The children have done wondrous things for me. They have persuaded me of the tremendous impact one can make by intervening thoughtfully and ferociously in early childhood education. I have insisted on adding a proviso to love the children to our love contracts since the B-SAFE team started to gather in May. I have loved the children. And I have also found that I need their love as much as they need mine, and maybe more. They have renewed, rejuvenated, and healed me, beyond my wildest imaginings.

I often think of divinity school as a place where we can dream of possible futures. Piloting B-BOLD at B-SAFE this summer has afforded me the privilege and responsibility of delivering possible futures with and for our beloved, darling children. And that is good, important news. B-SAFE is important. 

By Sitraka St. Michael, Academic Team

Malagasy by birth. Chicagoan at heart. Episcopalian by choice. In love with all the beloveds @ SSYP. Sitraka is excited to incubate B-BOLD, an emotional empowerment curriculum, with the Academic Team at St Stephen’s during B-SAFE this summer. When he is not in divinity school, Sitraka can be found running or biking along the Charles, hosting dunch (i.e. dinner+lunch), or writing something about progress and the emotions.

In This Together

During B-SAFE staff training, I led a training rotation that I called “In This Together” about working with partners, about building relationships across difference, about understanding that we are all in this together- staff, kids, families, partners and volunteers. That together we all want the same thing, the best program and experience we can offer to young people. These goals of building relationships can sometimes seem more like challenges during a summer when current events cause division and political campaigns focus more on what separates us. But that is our work, to power on, to not give up or give in.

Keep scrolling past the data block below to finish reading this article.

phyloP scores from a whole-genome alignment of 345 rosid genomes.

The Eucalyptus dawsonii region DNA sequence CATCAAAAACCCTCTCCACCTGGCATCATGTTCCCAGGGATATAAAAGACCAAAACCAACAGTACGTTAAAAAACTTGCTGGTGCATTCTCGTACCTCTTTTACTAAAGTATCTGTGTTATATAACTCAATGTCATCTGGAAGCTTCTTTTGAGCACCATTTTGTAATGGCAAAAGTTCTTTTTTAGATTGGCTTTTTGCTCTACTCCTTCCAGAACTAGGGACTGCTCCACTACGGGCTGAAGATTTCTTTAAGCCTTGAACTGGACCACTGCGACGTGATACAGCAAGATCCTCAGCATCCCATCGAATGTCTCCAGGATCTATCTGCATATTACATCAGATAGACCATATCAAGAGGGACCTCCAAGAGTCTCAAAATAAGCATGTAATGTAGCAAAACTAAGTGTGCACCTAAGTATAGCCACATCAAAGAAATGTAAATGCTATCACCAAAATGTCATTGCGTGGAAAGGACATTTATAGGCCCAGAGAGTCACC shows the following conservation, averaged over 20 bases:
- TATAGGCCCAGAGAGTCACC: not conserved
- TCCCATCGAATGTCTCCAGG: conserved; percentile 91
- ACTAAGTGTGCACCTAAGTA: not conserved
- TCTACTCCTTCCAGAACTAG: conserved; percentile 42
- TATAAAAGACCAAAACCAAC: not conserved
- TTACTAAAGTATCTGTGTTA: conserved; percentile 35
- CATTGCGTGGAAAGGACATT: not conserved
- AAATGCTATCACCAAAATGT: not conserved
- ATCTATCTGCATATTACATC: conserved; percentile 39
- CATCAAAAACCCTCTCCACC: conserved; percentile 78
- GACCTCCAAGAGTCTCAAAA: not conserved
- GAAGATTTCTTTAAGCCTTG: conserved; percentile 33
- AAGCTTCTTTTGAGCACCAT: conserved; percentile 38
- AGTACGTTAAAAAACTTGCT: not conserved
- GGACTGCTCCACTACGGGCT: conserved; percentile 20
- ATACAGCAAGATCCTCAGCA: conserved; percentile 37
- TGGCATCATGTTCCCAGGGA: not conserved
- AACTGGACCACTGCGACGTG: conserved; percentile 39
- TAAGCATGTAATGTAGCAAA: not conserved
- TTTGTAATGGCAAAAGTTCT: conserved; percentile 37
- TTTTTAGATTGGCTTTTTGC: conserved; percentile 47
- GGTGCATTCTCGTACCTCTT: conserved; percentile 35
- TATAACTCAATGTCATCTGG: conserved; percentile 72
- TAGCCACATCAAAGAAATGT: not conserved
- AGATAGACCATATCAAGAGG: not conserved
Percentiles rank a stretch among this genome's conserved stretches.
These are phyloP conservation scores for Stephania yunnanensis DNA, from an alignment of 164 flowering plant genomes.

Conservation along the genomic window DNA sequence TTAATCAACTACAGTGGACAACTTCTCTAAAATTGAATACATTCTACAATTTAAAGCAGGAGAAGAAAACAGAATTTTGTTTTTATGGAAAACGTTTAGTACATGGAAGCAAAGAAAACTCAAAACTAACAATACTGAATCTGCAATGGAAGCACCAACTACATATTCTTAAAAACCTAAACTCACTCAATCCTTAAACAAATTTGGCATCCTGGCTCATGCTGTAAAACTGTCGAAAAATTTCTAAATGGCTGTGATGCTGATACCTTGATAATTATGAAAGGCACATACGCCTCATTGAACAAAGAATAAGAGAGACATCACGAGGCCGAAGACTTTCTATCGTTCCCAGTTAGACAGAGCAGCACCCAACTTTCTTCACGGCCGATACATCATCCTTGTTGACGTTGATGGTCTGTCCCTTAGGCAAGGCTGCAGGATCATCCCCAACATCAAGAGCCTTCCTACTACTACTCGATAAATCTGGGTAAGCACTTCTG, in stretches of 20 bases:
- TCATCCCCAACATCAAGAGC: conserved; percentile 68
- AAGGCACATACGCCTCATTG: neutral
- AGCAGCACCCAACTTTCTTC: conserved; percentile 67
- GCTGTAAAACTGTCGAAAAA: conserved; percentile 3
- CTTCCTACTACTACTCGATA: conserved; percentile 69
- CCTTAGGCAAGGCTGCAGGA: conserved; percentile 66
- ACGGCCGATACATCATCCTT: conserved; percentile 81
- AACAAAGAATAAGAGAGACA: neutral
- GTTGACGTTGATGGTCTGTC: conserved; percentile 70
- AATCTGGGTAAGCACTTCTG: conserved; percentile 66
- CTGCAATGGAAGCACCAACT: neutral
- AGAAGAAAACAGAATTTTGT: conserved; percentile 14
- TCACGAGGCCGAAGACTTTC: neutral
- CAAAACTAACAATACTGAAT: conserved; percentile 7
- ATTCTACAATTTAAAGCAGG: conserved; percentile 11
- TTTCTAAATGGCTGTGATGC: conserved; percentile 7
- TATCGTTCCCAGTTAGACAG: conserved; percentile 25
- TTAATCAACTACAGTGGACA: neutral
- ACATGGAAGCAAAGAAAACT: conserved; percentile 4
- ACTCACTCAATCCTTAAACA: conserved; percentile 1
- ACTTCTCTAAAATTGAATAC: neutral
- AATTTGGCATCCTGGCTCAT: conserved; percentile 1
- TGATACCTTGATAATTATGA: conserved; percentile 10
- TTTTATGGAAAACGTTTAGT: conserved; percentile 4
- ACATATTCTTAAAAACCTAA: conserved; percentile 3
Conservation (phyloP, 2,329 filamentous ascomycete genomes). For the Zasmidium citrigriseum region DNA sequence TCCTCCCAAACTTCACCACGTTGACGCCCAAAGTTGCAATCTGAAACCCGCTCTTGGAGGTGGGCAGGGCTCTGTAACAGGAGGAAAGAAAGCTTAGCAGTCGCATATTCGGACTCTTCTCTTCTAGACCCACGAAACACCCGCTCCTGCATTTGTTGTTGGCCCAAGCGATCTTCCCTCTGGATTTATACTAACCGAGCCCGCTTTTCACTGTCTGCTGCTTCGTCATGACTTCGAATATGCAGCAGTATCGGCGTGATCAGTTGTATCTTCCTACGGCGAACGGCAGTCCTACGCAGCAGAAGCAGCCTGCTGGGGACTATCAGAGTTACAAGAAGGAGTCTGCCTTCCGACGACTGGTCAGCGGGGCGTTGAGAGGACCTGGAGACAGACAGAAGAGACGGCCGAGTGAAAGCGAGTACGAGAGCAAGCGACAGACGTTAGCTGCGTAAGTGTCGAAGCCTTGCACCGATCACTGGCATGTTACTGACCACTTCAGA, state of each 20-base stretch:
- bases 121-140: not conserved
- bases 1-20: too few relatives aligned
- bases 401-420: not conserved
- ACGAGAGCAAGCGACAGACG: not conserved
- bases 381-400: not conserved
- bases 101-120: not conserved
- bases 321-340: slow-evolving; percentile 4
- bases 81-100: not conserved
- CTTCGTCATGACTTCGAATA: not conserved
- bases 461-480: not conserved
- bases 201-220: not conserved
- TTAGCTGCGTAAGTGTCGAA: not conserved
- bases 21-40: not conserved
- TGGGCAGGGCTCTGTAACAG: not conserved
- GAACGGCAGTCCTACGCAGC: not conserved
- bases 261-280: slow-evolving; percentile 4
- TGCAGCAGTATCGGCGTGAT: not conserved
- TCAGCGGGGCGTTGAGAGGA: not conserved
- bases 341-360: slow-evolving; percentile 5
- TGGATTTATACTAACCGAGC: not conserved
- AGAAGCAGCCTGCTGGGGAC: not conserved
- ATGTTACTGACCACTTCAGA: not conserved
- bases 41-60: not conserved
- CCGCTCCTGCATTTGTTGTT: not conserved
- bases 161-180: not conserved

Each summer I have the honor of being witness to this work. About 50 partner (mostly suburban) churches and their volunteers spend countless hours and resources to make sure that each of our young people and staff eat a nourishing meal and enjoy fun field trips outside of the city. Everyone involved believes that this is important work,  that it is about more than serving lunch, that it is about the care and the joy that is given and received. And, where there is joy and care, there is ample opportunity for relationship.

Every day I witness care- care in making sure a child with a food allergy has the food he/she needs, care in planning all of the last details of a field trip, care in choosing the best activities, care in holding hands while learning together on a farm, or in making a friendship bracelet together.

And, I witness joy- joy in knowing a child is fed and ready to learn or explore or discover, joy in welcoming a group of young people to a field trip and making them feel special, joy in a special interaction, joy in sharing a book, joy in petting a goat together, joy in getting to know someone they didn’t know before, joy in building relationships with children, teens, staff or members of the host congregation.

Many times over the past 5 weeks, I have wondered to myself what our city, our country or our world might look like if we joyfully cared for each other and did the work of building relationships, all in this together.

By Betsy Walsh, Partner Organizer

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Betsy earned a degree in Special Education from Vanderbilt and subsequently worked with preschoolers with special needs in the South Bronx. She moved to Boston where she studied counseling psychology and raised a family. Betsy chaired the Outreach Committee at Parish of the Epiphany in Winchester for twelve years, and led their partnership with St. Stephen's. She is also a member of SSYP's Advisory Board and the board of El Hogar Ministries.

Replacing the Summer Slide with a Jungle Gym of Knowledge

In my other life, I teach 6th graders about the intricacies of fractions and proportional relationships. I love teaching, and I am always motivated by the challenge of convincing kids that math can be fun and that there is no such thing as someone that is "good" at math. The challenge that I don't love, and don't look forward to every year, is getting kids caught back up after a summer of lost opportunities.